By Mohammed Zarour.
“Each one of us can do a good deed, everyday and everywhere. In hospitals in desperate need of volunteers, in homes for the elderly where our parents and grandparents are longing for a smile, a listening ear, in the streets, in our workplaces and at home”
Our indebtedness to our parents is so immense that it is not possible to repay it fully. In lieu of this, it becomes obligatory for us to show the utmost kindness, respect, and obedience to our parents. The position of parents, and the mutual obligations and responsibilities, have been addressed in Islam in great detail. The Qur'anic commandments, as well as the sayings of Prophet Muhammad guide us in this matter. The parent-child code of behavior in Islam is unique, since rules were laid down by divine command.
References to parents have been made at least 15 times in the Holy Qur'an. There are numerous traditions of the Prophet Muhammad on this subject. One of these Qur'anic verses is as follows:
"And we have enjoined on man (to be good) to his parents. In travail upon travail did his mother bear him, and in two years was his weaning. Show gratitude to Me and to thy parents; to Me is thy final goal." (Quran 31:14)
According to the above verse, gratitude to God and to parents go hand in hand. Gratitude to God is incomplete without showing gratitude to one's parents. Since being grateful to God is a form of ibadah (worship), which earns heavenly rewards, it can therefore be said that being grateful to one's parents also earns heavenly rewards.
My father died when I was 18. It still feels very strange to write that, much less say it out loud. One evening, during my first week at university, he had a heart attack and died almost instantly. Since that day my life, thoughts and responsibilities have been changed for the better. I have learnt to be responsible for the needs of society, and even as a volunteer, it’s something that makes me feel proud of myself and the family and village to which I belong.
Since I lost my father I’ve tried to volunteer in as many organizations as possible. After three years, I had established a group of volunteers in my own village, to work with people in the community who needed our help and support.
I am very glad that I found out about the Deer AL-Ghoson Elderly home. It was quite exciting initially, and I quickly became much much more sensitive to the feelings of the elderly. In retrospect, I would like to correct my above phrasing of ‘people who need help’. The elderly people I met do not actually need as much help as we might think. They are independent and strong-willed, and eager to support themselves. Below are some stories from individuals I met who really touched me.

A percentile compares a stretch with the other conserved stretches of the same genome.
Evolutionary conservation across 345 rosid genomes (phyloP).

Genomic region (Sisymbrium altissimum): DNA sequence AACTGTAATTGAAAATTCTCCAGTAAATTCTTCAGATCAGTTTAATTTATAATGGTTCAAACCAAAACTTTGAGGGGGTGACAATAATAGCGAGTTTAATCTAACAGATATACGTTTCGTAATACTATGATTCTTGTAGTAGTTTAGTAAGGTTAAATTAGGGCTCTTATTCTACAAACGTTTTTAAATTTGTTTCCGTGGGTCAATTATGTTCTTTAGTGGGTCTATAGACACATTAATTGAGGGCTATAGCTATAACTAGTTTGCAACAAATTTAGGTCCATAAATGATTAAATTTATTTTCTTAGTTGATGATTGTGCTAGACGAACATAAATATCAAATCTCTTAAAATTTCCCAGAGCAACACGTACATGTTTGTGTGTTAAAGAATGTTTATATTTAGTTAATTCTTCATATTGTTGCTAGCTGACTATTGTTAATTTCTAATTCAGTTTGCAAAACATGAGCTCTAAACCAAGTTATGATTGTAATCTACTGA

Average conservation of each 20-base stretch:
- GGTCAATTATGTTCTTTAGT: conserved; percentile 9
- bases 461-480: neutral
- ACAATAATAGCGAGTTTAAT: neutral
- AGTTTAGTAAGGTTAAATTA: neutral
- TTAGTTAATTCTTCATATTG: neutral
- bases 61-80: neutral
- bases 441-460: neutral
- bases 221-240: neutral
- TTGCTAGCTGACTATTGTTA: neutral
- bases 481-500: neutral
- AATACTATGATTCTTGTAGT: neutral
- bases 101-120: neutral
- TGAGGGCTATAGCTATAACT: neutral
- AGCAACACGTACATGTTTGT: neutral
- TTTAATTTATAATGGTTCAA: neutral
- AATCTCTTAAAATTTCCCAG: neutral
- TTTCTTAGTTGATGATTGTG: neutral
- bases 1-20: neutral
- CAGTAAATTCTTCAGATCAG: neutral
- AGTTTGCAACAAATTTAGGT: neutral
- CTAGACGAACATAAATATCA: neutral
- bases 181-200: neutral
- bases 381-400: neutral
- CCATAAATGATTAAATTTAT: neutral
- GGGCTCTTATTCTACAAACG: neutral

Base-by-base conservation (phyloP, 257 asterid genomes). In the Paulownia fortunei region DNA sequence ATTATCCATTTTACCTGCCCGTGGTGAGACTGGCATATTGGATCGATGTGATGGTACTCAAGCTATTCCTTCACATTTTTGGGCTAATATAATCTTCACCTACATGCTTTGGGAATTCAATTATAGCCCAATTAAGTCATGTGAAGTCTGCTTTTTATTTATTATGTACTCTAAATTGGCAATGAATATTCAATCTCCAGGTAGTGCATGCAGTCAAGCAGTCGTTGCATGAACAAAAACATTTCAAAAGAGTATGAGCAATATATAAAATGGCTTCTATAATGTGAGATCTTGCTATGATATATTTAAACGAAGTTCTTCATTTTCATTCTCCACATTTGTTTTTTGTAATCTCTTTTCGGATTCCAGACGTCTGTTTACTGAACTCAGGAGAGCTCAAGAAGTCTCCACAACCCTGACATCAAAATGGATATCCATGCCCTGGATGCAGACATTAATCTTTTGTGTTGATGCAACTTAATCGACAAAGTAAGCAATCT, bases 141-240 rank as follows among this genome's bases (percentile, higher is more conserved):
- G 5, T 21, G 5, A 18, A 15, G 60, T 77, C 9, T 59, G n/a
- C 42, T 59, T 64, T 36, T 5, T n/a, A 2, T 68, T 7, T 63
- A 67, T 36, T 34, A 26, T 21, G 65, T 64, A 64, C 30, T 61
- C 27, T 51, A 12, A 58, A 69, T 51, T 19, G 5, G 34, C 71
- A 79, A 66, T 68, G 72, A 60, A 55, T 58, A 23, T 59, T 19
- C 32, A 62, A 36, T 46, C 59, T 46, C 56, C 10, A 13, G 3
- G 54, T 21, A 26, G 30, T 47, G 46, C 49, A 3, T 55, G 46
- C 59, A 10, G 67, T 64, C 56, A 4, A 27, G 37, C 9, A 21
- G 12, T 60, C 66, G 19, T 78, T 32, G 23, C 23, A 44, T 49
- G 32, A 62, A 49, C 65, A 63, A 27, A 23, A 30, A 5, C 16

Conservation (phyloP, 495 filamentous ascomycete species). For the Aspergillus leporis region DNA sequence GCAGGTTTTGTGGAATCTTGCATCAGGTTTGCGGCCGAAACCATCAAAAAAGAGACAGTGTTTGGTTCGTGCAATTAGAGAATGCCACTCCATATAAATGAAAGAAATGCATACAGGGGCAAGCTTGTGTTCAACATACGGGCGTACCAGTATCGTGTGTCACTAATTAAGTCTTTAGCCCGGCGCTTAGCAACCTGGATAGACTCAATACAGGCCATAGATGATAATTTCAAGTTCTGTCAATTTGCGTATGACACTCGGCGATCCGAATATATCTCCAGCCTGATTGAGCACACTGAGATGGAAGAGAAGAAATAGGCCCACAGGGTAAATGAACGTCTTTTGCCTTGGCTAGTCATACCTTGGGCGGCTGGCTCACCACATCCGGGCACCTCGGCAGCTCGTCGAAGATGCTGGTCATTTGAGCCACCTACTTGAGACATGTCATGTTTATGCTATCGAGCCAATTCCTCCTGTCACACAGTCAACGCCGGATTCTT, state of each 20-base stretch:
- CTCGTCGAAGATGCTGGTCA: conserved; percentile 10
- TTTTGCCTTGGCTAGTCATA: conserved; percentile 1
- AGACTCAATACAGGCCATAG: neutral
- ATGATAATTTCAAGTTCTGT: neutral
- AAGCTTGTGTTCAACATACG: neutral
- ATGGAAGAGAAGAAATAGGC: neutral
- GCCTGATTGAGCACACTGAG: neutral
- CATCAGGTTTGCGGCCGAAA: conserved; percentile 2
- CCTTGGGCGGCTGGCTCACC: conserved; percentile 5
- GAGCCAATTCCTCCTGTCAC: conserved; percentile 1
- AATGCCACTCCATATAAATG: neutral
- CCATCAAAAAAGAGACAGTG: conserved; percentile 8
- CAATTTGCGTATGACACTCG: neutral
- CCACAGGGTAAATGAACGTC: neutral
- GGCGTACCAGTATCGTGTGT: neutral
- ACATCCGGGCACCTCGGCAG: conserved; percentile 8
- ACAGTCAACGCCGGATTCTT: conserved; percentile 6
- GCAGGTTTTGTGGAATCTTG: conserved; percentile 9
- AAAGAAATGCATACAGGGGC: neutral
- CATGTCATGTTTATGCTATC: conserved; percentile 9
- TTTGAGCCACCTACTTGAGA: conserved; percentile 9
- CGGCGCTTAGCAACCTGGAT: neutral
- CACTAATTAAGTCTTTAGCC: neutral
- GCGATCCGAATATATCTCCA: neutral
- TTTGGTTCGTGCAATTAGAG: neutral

Dr. Mohammed is 65 years old, with a PHD philosophy, and can speak more than ten languages. He told us many enchanting stories of his past, and though he has visual impairment and weak ligaments, he is quite optimistic towards life, and strong enough to wheel himself up and down steep slopes.
Yusra is nearly 80 years old and loves having her picture taken. She has an awesome smile, but when she shared with us what had happened to her, we were brought to tears. Yusra was thrown out by her own brother with no warning or reason.
Maher and Saleh both have Down syndrome but may be more powerful than us. They seem to have a feeling or sense of how they make you smile, and are so happy that they made me more optimistic than before.
So, there are many elderly in our society who are actually quite approachable, but you may not see it! There will be more in the future as our society is aging. So if we want to bridge the generation between elderly and youth, we have to take the first step to clearing any misconceptions we have towards them. We can connect more with them through simple actions like smiling at older people on the streets, talking to our grandparents more, and even chatting with people we meet in the lift, the park, the shops. The gap between generations will be filled with patience, understanding, love and friendship.
I really admire those nurses and doctors that selflessly give their time and put in the extra mile to ensure that the elderly are living comfortably. Though they face many challenges, the doctor I met said that being in the elderly healthcare sector is incredibly rewarding and fulfilling, because the elderly are truly grateful for the work he provides.
Thank you to Karen Abu Zant for coming with me to discover and work for our real passion, and for being a big supporter of this event. I want to thank my Encompass trust friends - Revelsya, Ali and Khaled - and the SEER Volunteer Group for making the day so valuable. Even though this was only the second time I had a close interaction with the elderly, there were uncountable takeaways from this visit. It was truly eye-opening.